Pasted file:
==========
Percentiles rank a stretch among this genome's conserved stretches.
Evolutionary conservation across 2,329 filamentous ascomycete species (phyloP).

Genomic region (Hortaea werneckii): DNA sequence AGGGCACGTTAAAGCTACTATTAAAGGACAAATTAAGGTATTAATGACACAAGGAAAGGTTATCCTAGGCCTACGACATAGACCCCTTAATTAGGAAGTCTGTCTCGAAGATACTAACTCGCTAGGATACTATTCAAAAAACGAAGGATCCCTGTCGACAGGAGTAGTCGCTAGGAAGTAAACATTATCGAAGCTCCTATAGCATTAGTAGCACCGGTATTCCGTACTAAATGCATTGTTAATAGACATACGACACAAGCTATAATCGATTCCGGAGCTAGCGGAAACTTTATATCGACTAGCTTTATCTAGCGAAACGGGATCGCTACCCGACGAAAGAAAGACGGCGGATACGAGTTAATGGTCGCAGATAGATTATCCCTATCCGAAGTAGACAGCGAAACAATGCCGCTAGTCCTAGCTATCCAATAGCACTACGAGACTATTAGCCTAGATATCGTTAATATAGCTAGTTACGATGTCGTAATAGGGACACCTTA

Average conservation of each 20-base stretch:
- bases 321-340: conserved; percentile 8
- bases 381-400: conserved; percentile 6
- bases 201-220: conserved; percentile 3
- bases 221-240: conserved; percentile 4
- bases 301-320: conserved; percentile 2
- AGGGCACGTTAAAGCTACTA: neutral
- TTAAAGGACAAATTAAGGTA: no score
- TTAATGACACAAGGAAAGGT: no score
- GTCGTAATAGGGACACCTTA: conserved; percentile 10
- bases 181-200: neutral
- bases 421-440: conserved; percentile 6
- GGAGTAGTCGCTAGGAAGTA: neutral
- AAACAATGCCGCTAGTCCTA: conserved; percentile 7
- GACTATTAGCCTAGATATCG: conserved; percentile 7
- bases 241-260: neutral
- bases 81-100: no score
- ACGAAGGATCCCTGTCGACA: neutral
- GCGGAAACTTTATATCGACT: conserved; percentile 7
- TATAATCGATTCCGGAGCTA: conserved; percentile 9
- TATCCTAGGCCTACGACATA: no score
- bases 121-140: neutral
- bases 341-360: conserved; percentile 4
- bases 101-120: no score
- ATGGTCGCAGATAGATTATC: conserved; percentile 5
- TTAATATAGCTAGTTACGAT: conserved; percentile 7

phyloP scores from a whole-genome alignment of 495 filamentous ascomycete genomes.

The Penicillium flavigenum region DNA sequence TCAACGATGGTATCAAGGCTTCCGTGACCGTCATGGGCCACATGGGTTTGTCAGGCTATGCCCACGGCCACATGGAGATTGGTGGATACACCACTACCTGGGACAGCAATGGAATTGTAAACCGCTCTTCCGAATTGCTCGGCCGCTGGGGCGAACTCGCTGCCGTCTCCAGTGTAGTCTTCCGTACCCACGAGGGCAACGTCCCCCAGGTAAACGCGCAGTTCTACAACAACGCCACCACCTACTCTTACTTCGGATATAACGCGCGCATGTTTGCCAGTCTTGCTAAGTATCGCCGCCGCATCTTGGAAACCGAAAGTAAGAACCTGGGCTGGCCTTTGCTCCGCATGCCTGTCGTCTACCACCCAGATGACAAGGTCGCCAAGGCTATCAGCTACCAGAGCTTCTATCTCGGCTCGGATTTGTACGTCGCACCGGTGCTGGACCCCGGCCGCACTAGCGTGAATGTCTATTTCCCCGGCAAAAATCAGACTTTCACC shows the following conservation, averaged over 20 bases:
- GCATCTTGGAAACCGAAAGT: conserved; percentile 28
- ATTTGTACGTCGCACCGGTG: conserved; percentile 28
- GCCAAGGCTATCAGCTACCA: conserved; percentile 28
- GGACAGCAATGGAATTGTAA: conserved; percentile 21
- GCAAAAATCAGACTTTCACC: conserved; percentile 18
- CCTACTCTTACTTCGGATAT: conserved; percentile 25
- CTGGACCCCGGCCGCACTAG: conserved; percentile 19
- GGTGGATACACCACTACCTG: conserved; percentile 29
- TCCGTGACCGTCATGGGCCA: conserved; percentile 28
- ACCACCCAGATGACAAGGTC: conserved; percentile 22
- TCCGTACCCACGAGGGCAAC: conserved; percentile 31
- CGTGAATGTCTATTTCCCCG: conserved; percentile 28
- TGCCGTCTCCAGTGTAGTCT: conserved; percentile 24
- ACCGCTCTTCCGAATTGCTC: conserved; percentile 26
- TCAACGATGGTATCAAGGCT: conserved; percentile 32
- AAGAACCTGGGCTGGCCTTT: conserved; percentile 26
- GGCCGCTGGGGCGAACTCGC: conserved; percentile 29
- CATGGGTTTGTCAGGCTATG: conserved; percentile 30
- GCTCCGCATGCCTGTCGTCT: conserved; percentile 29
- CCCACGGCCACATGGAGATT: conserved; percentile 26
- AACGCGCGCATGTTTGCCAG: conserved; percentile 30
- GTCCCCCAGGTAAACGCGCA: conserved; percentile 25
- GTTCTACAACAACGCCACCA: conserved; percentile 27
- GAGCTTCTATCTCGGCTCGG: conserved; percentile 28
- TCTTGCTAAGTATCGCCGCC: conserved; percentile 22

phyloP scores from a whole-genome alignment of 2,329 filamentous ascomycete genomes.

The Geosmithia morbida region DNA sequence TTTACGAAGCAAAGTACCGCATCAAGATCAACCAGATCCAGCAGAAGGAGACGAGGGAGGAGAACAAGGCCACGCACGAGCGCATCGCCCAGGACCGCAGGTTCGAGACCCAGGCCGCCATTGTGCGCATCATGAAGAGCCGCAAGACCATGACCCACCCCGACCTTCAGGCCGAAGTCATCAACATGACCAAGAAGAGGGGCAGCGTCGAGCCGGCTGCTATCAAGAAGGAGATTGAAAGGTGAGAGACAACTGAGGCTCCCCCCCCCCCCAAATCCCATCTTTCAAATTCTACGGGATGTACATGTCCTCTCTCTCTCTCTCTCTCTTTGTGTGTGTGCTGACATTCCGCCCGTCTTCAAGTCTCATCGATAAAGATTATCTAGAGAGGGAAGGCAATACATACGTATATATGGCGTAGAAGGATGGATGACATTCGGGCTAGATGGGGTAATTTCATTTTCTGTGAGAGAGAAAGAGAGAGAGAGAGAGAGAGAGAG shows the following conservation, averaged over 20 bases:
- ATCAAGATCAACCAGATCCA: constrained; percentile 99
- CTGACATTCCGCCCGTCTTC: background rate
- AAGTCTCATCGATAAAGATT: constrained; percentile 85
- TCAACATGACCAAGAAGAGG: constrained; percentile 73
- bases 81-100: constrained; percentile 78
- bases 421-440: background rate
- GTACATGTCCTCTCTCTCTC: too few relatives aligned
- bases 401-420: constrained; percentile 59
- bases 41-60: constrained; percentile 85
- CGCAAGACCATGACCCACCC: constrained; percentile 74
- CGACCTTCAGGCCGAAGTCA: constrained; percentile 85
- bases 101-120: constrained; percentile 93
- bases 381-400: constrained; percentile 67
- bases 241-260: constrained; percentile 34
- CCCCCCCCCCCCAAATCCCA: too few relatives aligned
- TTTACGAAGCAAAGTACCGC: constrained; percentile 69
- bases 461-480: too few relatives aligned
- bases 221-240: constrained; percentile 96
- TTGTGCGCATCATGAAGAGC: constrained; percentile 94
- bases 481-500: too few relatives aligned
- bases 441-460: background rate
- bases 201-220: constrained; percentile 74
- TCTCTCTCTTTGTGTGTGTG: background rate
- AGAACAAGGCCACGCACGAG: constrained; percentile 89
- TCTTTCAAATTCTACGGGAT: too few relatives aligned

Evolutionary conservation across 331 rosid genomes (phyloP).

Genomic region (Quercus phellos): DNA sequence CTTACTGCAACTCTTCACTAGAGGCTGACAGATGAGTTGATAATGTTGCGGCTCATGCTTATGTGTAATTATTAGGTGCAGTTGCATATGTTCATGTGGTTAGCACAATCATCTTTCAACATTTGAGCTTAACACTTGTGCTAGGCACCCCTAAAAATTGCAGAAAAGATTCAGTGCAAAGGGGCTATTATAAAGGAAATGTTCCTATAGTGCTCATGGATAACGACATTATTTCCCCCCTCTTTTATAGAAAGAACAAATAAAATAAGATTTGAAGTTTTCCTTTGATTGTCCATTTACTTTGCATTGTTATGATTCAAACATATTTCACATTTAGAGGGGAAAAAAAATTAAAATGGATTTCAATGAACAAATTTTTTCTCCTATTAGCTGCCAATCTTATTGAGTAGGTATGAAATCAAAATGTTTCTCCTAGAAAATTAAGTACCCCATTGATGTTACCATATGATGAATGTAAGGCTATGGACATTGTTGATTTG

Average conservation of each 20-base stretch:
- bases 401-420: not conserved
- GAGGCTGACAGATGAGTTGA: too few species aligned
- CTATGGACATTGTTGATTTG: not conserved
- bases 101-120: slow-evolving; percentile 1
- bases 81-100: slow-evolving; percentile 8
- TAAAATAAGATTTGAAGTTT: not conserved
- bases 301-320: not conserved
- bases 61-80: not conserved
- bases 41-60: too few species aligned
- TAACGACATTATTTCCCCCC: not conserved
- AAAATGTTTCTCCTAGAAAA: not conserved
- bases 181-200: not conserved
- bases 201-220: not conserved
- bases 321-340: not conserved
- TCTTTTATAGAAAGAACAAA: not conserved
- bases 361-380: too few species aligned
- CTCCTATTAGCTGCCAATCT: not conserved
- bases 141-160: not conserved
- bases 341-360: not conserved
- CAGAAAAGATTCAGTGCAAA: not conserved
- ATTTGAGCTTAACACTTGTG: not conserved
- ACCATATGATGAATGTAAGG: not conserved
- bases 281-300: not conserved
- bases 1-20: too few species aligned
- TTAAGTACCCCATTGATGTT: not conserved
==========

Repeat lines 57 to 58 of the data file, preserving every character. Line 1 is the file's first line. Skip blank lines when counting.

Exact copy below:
phyloP scores from a whole-genome alignment of 2,329 filamentous ascomycete genomes.

The Geosmithia morbida region DNA sequence TTTACGAAGCAAAGTACCGCATCAAGATCAACCAGATCCAGCAGAAGGAGACGAGGGAGGAGAACAAGGCCACGCACGAGCGCATCGCCCAGGACCGCAGGTTCGAGACCCAGGCCGCCATTGTGCGCATCATGAAGAGCCGCAAGACCATGACCCACCCCGACCTTCAGGCCGAAGTCATCAACATGACCAAGAAGAGGGGCAGCGTCGAGCCGGCTGCTATCAAGAAGGAGATTGAAAGGTGAGAGACAACTGAGGCTCCCCCCCCCCCCAAATCCCATCTTTCAAATTCTACGGGATGTACATGTCCTCTCTCTCTCTCTCTCTCTTTGTGTGTGTGCTGACATTCCGCCCGTCTTCAAGTCTCATCGATAAAGATTATCTAGAGAGGGAAGGCAATACATACGTATATATGGCGTAGAAGGATGGATGACATTCGGGCTAGATGGGGTAATTTCATTTTCTGTGAGAGAGAAAGAGAGAGAGAGAGAGAGAGAGAG shows the following conservation, averaged over 20 bases: